Skip to content

Arctic Sea Ice Records And The Great Storm Of 2012

Last year’s record low of Arctic sea ice extent has been discussed widely. Some regard it as the latest example of decadally declining Arctic sea ice exceeding the record low of 2007 and still heading downward.

Arctic sea ice is usually at its greatest extent in March so it is only now that we can see the 2012 freeze-melt cycle completely. Looking at Fig 1 the profile of 2012’s cycle is unusual. The downward trend in August was suddenly doubled making it very different from the melting seen in previous years. Click on image to enlarge.


This significant change of slope is the result of what is now being called the “Great Arctic Cyclone of 2012.” A vast area of low pressure arose in Siberia on August 2nd. It crossed the Arctic Ocean and went onto Canada. By August 6th the storm’s pressure was 966 mb, the lowest ever recorded for an Arctic storm. (It is difficult to get data from Arctic storms. Surface pressure is measured only on a few Arctic islands, on a few land based stations around the Arctic Ocean and on buoys.)

The storm brought unusually warm waters to the East Siberian and Laptev seas and to the edge of the ice pack. It also pulled warmer air into the Arctic. It broke the ice pack into smaller pieces that are easier to melt. It also pushed the ice together making the pack smaller.

The conditions before the storm did not appear to be as good at promoting sea ice loss as they were in 2007. Weather before the storm was near average. In contrast, the summer of 2007 – the previous record sea ice low – had warm southerly winds along the shores of the East Siberian and Chukchi seas, favouring strong ice melting in these regions pushing ice away from the coast and leaving open water. The average pace of ice loss since late June had been just over 100,000 square kilometres (38,000 square miles) per day. However, this pace almost doubled for a few days in early August. On three consecutive days (August 7th , 8th , and 9th ), sea ice extent dropped by nearly 200,000 square kilometres (77,220 square miles).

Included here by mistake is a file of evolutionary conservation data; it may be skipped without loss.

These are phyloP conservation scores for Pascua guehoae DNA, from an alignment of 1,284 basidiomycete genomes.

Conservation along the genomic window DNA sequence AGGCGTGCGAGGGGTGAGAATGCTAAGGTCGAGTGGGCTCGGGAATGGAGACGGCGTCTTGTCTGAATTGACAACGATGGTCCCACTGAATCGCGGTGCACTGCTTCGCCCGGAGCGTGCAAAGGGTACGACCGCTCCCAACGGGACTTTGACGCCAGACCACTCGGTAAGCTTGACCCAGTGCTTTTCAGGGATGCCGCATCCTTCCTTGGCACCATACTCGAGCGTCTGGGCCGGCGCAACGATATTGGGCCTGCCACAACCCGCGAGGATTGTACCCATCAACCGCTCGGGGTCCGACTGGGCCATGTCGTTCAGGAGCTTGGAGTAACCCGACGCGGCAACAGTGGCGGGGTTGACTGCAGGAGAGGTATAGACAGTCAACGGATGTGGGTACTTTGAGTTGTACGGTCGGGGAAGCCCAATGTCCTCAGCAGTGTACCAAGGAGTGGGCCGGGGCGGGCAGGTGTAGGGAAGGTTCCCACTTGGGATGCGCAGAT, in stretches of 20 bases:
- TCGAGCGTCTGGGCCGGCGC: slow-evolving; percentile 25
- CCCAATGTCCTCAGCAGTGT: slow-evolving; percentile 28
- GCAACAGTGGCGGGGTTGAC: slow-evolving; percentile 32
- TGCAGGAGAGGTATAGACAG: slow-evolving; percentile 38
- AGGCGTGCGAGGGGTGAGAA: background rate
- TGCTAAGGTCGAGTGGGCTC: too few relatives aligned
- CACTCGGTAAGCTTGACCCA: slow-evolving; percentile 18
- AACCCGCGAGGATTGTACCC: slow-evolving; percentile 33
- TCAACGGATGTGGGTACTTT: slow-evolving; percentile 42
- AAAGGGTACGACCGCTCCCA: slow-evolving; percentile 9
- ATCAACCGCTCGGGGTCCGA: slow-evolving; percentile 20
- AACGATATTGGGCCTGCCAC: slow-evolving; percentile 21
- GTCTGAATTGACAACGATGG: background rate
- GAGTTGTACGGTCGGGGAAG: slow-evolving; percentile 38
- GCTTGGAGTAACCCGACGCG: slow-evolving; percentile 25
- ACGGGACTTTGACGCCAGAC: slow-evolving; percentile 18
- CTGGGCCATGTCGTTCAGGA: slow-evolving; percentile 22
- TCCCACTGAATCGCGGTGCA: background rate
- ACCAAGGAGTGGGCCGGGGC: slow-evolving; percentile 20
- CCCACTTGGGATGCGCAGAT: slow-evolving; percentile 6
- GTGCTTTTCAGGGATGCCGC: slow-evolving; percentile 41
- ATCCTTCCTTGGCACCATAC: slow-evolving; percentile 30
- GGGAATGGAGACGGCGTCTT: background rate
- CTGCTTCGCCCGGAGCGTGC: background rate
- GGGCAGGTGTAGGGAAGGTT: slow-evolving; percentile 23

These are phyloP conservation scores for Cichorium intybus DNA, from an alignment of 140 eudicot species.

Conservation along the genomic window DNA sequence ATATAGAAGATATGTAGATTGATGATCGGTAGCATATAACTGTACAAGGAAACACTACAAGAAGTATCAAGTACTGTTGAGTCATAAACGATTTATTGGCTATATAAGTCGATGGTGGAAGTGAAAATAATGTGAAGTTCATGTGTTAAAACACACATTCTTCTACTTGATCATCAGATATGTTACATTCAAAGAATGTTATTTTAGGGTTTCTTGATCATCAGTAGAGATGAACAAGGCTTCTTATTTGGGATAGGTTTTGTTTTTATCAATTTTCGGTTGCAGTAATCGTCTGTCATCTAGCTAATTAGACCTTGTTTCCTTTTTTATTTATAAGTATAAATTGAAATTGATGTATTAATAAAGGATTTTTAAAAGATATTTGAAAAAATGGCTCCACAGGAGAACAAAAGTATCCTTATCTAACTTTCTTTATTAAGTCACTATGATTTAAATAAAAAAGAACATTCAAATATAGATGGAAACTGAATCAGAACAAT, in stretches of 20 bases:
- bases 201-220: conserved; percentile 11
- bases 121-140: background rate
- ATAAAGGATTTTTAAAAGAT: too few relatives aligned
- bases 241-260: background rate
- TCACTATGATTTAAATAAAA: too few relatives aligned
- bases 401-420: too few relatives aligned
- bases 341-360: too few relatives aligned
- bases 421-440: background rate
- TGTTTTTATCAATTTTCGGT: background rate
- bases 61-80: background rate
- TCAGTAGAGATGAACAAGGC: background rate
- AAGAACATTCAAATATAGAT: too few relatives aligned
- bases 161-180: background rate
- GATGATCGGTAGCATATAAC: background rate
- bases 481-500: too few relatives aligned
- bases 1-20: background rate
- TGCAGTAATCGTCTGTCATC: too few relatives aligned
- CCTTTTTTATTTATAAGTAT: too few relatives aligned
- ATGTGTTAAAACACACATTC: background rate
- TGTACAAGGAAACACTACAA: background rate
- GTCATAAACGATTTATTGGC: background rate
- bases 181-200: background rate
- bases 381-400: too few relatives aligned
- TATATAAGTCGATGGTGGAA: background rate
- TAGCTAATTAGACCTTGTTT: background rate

As the storm began to wane by August 13th , sea ice extent was already among the four lowest summer minimum extents in the satellite record, with about five weeks remaining in the melt season. The Arctic sea ice extent was 5.09 million square kilometres (1.97 million square miles). This is 2.69 million square kilometres (1.04 million square miles) below the 1979 to 2000 average extent for that date, and is 483,000 square kilometres (186,000 square miles) below the 2007 figure.

Some believe that the August storm did not make much difference to the eventual sea ice melt. Scientists at the US National Snow and Ice Data Center say that the thinner Arctic ice cover in the summer of 2012 made the ice more vulnerable to the weather and that it would have melted anyway, and still produced a record low.

Using a computer model the researchers state that the storm would have had a big effect for about two weeks and a declining one thereafter.

But looking at Fig 1 suggests, to me at least, that the storm effect was somewhat longer. The shape of the 2012 melt is very different from previous years. In early August the declining curve is identical to several previous years indicating that it would probably be a year similar to 2011. The impact of the storm is obvious, the melt rate doubles. The 2012 curve does not return to those of previous years until mid-October.

2012 was an unusual year for Arctic sea ice melt with a two-month extra decrease induced by the storm. Therefore one should be careful about placing it into context as a record-breaking continuation of the general decline. The record low of 2012 was a result of a special circumstances.